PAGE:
6 October 2011


Hudud as a right and democratic manifestation — Zulqarnain Lukman

OCT 6 — Art Harun in his most recent article has provided us with some substantial grounds that have further enlightened us on the debate pertaining to the obstacles in the Constitution for hudud implementation.
The central contention in his submission revolved around the detailed provisions under the Ninth Schedule of the Federal Constitution, particularly the state list, which sought to flesh out the details as envisaged under Articles 74 and 77. He was essentially trying to defend the position taken by the Bar Council that was criticised by Professor Dr Abdul Aziz Bari.
It appears now that the opposition to hudud on the basis that the Constitution is secular and thus unable to accommodate God-inspired laws is getting shaky and untenable. So is the opposition founded on equality among citizens and double jeopardy fears. This appears to be the case when one reads the Art Harun’s article in entirety whose emphasis was jurisdiction.
Art Harun argued that the states have no power to implement hudud as this is not provided for under their legislative list: civil and criminal law, among others, fall under the federal list. Although he may be the first to expound the provisions there is nothing new in these lines of argument.
But his excessive reliance on a pedantic approach of reading the Constitution has indirectly led to the question mark over the legality of the syariah criminal system. It has to be said this is not something that would be tolerated: should the question come to its door the court will do its best to save the system from collapsing. We have to accept that the existing system has been around for too long and to let it go would lead to disastrous effects on the nation particularly as the Muslims are in the majority. Like in other legal systems, policy decisions would eventually rule the day.
Art Harun seems to think that criminal law — which includes power to create offences — is completely under federal hands. This is not quite the case for we have two different sets of criminal law and criminal systems; one that is primarily centred around the Penal Code and the Criminal Procedure Code, and the other being the syariah criminal system which comes under the jurisdiction of the states. The Federal Court was just trying to uphold the system in its decision in Sulaiman Takrib vs Kerajaan Negeri Terengganu; Kerajaan Malaysia (Intervener) & Other Cases [2009] 2 CLJ 54.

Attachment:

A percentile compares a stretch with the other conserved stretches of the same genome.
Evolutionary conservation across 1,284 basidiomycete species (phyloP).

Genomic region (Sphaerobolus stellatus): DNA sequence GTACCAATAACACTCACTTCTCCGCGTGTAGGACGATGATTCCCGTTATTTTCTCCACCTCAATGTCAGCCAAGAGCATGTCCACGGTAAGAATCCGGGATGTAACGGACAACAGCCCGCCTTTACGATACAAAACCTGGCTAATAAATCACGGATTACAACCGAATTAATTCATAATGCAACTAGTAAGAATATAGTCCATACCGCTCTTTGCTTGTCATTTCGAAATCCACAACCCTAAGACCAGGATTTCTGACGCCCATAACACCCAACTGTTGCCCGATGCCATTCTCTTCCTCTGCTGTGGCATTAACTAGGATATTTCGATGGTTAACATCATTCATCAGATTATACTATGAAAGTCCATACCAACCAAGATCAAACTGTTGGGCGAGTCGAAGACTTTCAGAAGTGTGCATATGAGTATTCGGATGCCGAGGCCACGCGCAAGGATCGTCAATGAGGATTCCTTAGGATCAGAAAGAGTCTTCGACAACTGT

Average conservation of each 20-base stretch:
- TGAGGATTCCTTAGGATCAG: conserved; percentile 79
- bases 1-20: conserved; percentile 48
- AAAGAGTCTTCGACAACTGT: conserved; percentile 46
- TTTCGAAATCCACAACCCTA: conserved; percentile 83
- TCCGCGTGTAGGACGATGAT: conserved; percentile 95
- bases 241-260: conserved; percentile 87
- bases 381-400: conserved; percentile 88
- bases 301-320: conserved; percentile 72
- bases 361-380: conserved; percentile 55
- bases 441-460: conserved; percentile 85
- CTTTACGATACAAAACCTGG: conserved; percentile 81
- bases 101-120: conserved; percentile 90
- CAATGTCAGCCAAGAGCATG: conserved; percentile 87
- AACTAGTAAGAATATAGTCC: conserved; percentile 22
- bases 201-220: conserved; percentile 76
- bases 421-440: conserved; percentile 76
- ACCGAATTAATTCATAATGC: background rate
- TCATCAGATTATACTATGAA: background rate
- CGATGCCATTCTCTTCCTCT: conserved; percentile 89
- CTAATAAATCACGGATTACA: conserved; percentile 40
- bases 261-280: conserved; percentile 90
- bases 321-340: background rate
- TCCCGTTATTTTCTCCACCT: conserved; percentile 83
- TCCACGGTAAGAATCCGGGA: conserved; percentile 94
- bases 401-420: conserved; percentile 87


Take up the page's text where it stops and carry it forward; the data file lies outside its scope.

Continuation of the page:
He also thinks that Islamic law revolves around personal matters which, among others, deal with family matters such as marriage, divorce and so on. This is obviously something that has its roots in the perception and world view of religion in the past, especially during British rule and in its immediate aftermath after we gained independence in 1957. But this has changed and this shift is evident for the past three decades or so.
In fact some support may be found in the state list itself when the Constitution states, among others, that the state would have power to deal with “....Islamic law and personal law and family law of persons professing the religion of Islam.....”. It also provides that the state will have power to deal with “...the determination of Islamic law and doctrine.....”
The Constitution is silent on the meaning of Islam, Islamic doctrine and so on. And given this lacuna reference has to be made to the religion itself. This being the case Islam in the Constitution is not as narrow as claimed by the Supreme Court in Che Omar bin Che Soh vs PP [1988] 2 MLJ 55. For one thing a constitution should not allow itself to hang on the past especially when the Reid Commission itself did not say anything on the matter.
A constitution, in order for it to survive and deliver the goods, must move with the times and adjust itself to the realities. This can be done through various means; the most popular being through formal amendments and judicial interpretation.
As it appears hudud in Kelantan is a popular demand. As a democratic constitution the Federal Constitution must be read and implemented along this line. This does not mean we are going into a mob democracy. For one thing this time Kelantan has made it clear that hudud that it has in mind is just for the Muslims in the state. This can be made clear in the enactment itself as well as in the relevant federal legislations such as the Penal Code. 
We have seen many examples whereby the division of powers as laid down in the Constitution is not strictly followed. The placing of Islamic banking dispute in the civil court rather than the syariah court is one good example. And we have seen how various Islamic bodies and institutions being set up by the federal governments.
Some have correctly said that our Constitution is not cast in stone. It has to respond to the popular will, especially when it has been expressed in an open and transparent.
* Dr Zulqarnain Lukman is an advocate and solicitor of the High Court of Malaya

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